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Hardiness: USDA Zone 8a: to -12.2 °C (10 °F) USDA Zone 8b: to -9.4 °C (15 °F) USDA Zone 9a: to -6.6 °C (20 °F) USDA Zone 9b: to -3.8 °C (25 °F) USDA Zone 10a: to -1.1 °C (30 °F) USDA Zone 10b: to 1.7 °C (35 °F)
Sun Exposure: Full Sun
Danger: All parts of plant are poisonous if ingested
Bloom Color: Gold (Yellow-Orange)
Bloom Time: Mid Summer
Foliage: Grown for foliage Silver/Gray Velvet/Fuzzy-Textured
Other details: Average Water Needs; Water regularly; do not overwater
Soil pH requirements: 5.6 to 6.0 (acidic) 6.1 to 6.5 (mildly acidic)
Patent Information: Non-patented
Propagation Methods: From herbaceous stem cuttings From seed; direct sow after last frost
Seed Collecting: Properly cleaned, seed can be successfully stored N/A: plant does not set seed, flowers are sterile, or plants will not come true from seed
On Mar 25, 2010, lehua_mc from Portland, OR (Zone 8b) wrote:
When I say Dusty Miller to friends, they groan, since they are so common as bedding plants and are weaklings in the garden (tender perennials sold as annuals). In Portland you see a couple scraggly plants languishing over the winter and meh, not for you. HOWEVER, I planted seeds of 'Silver Dust' last spring, and am very happy with the results. It was slow to grow over the first season, but has been unfazed through both uncharacteristic spikes in heat and cold, and remains exactly what it should be, a dash of ferny silver for all seasons. One year old and it isn't floppy, bedraggled or mushy, but instead compact and upright. Is it just its youthful bloom? Will I find a mush pile next year?? A keeper for resilience, color and texture in your outdoor palette. Instead of flashy bedding plants, I'd pair it with blue grasses and sedums.
On Jun 24, 2008, greenbrain from Madison, IL (Zone 6b) wrote:
Not only did these plants survive last summer's drought and extreme heat, but they wintered over and are currently in bloom. The plants are also spreading which is fine with me. I'm quite pleased with the contrasting foliage. The lovely yellow flowers heads are a bonus.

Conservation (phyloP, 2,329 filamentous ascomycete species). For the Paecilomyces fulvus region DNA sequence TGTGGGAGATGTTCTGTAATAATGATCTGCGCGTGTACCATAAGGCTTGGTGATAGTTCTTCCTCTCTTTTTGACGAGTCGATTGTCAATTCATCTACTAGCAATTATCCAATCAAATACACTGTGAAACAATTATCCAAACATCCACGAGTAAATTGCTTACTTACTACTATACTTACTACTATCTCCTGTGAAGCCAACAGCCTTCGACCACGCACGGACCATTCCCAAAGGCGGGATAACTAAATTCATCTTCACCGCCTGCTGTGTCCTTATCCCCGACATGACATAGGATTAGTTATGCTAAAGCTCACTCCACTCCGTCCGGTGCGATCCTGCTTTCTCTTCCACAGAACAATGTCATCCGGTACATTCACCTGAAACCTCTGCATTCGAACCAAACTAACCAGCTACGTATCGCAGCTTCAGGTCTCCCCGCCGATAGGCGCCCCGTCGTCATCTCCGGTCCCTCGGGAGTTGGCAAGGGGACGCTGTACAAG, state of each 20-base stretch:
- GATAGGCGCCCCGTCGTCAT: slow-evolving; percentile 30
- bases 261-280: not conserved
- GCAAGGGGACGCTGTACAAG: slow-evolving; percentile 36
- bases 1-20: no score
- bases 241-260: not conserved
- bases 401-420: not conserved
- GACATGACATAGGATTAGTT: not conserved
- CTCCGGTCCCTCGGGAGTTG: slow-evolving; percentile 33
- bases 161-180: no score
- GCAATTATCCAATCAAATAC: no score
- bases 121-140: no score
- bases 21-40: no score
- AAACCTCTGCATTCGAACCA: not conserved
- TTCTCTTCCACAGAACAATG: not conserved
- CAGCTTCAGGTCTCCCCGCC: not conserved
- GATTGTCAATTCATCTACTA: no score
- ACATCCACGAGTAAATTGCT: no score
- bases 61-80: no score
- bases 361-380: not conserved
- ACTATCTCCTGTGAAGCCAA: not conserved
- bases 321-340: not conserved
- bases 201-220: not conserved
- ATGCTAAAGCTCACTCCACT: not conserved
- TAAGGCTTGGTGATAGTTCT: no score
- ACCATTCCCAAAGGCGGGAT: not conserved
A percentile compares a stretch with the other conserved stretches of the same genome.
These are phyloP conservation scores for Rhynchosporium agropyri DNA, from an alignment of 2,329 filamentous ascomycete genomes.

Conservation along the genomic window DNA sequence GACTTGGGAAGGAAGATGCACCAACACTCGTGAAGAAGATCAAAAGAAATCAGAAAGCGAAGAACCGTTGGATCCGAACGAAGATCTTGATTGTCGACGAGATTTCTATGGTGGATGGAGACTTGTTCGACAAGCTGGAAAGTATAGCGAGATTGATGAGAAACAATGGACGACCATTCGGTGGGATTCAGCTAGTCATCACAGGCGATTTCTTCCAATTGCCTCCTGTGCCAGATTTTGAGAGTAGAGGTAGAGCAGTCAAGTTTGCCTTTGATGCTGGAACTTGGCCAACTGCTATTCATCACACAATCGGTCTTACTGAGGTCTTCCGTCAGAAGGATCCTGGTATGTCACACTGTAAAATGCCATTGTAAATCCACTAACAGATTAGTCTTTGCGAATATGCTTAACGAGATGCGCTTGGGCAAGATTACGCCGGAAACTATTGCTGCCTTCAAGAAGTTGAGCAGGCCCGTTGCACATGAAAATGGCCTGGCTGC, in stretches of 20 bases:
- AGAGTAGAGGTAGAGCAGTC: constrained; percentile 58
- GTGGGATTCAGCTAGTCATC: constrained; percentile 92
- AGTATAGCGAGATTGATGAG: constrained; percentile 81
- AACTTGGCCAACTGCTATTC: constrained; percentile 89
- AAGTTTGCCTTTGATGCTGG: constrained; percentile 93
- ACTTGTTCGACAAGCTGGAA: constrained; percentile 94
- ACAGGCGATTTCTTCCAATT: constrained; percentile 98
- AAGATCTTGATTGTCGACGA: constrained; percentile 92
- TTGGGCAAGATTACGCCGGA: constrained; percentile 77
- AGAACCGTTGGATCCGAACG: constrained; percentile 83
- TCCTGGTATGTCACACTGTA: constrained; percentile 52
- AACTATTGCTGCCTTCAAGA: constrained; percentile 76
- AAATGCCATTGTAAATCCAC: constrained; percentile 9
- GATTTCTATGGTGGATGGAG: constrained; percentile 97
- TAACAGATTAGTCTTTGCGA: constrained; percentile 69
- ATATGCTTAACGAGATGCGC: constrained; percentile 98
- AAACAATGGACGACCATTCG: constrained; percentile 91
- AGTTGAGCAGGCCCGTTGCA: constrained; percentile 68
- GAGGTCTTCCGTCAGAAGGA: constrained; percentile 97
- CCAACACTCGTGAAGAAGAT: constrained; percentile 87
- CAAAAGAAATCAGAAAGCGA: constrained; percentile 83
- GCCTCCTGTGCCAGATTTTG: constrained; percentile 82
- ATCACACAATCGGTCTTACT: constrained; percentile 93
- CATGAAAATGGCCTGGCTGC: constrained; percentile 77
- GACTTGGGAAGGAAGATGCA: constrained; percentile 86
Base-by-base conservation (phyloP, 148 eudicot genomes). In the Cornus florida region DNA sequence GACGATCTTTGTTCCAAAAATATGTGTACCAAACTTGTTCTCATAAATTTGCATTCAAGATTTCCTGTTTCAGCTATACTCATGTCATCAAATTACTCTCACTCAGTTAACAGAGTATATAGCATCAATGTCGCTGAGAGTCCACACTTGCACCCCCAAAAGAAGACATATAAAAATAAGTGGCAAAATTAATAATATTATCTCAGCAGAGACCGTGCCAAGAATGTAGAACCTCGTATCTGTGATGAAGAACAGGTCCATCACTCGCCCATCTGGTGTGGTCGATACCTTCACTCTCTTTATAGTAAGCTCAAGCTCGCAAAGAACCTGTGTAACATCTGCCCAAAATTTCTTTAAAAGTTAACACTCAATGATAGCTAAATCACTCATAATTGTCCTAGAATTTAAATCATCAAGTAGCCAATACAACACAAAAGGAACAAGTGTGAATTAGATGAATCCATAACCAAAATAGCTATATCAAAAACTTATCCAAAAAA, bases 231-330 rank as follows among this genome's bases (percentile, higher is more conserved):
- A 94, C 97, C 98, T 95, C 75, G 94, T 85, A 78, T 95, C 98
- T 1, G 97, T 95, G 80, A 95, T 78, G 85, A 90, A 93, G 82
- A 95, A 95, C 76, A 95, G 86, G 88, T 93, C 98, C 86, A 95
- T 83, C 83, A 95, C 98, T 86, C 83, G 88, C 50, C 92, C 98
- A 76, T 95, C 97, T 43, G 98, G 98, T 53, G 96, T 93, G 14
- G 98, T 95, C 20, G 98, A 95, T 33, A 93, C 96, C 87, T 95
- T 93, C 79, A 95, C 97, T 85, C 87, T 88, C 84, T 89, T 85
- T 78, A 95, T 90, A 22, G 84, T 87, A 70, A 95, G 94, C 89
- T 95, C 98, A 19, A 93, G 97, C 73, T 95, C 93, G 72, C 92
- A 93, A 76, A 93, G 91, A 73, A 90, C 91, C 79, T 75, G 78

On Jun 22, 2008, MisDestiny from Hamilton, NJ (Zone 6b) wrote:
Remarkably this plant has come thru the winter for the past 3 years in my NJ garden! It usually planted as an annual here but the mild winters of the past few years have allowed the plant to come back. They look amazing planted with Russian Sage and Purple Liatris.
On May 17, 2008, pforrester from Fallbrook, CA wrote:
I have responded neutral b/c I bought this for a border plant thinking it would be 6-12". But is 3 1/2 feet tall. Beautiful plant I love the grey foilage and yellow flowers. But....I used around the pond. They grew so much taller than I expected that I will need to move them or cut them way back so they don't block the view of the waterfall and pond. The flowers are very messy around a pond if allowed to go to seed. And here in southern California they reseed themselves profusely. Unless I have some variation of this plant.
On Jul 12, 2005, TuttiFrutti from Spokane Valley, WA (Zone 5b) wrote:
We purchased a pony-pack of this beauty from our local garden center in late April 2004, and it successfully overwintered here in Zone 5b. While it did not flower last year, it is in full bloom now. It is also much larger and denser, and we only lightly mulched it prior to winter. Current foliage height is about 24"; the blooming stalks are about 36" tall.
Our experience is that this cultivar will remain perennial for a handful of years. Younger leaves have a bluish cast that turn almost pure white as they mature, and I prefer it over many of the other "Dusty Miller" cultivars for that reason.
On Nov 23, 2004, spklatt from Ottawa, ON (Zone 5a) wrote:
This plant has lacy foliage, more delicate-looking than Dusty Miller. Although 'Silver Dust' can be perennial in Z8 or higher, it's often grown as an annual elsewhere. Leaves are almost white, and pinnatifid. Good for a massed foliage effect in summer bedding; matches well with bright, rich colours.
Note for Z8 or higher: 'Silver Dust' plants kept into the 2nd year may produce coarse, daisy-like flowerheads in mid-summer. Can be deadheaded, or left on.
This plant has been said to grow in the following regions:
Lincoln, Fallbrook, California Glen Avon, California Lake Forest, California Martinez, California Palm Springs, California Thousand Oaks, California Jacksonville, Florida Snellville, Georgia Madison, Illinois Macy, Indiana Barbourville, Kentucky Bordelonville, Louisiana Mandeville, Louisiana Florissant, Missouri Glendale, Missouri Henderson, Nevada Port Norris, New Jersey White Horse, New Jersey Thomasville, North Carolina Massillon, Ohio Friendship, Oklahoma Midwest City, Oklahoma Portland, Oregon Columbia, South Carolina Inglewood-finn Hill, Washington Millwood, Washington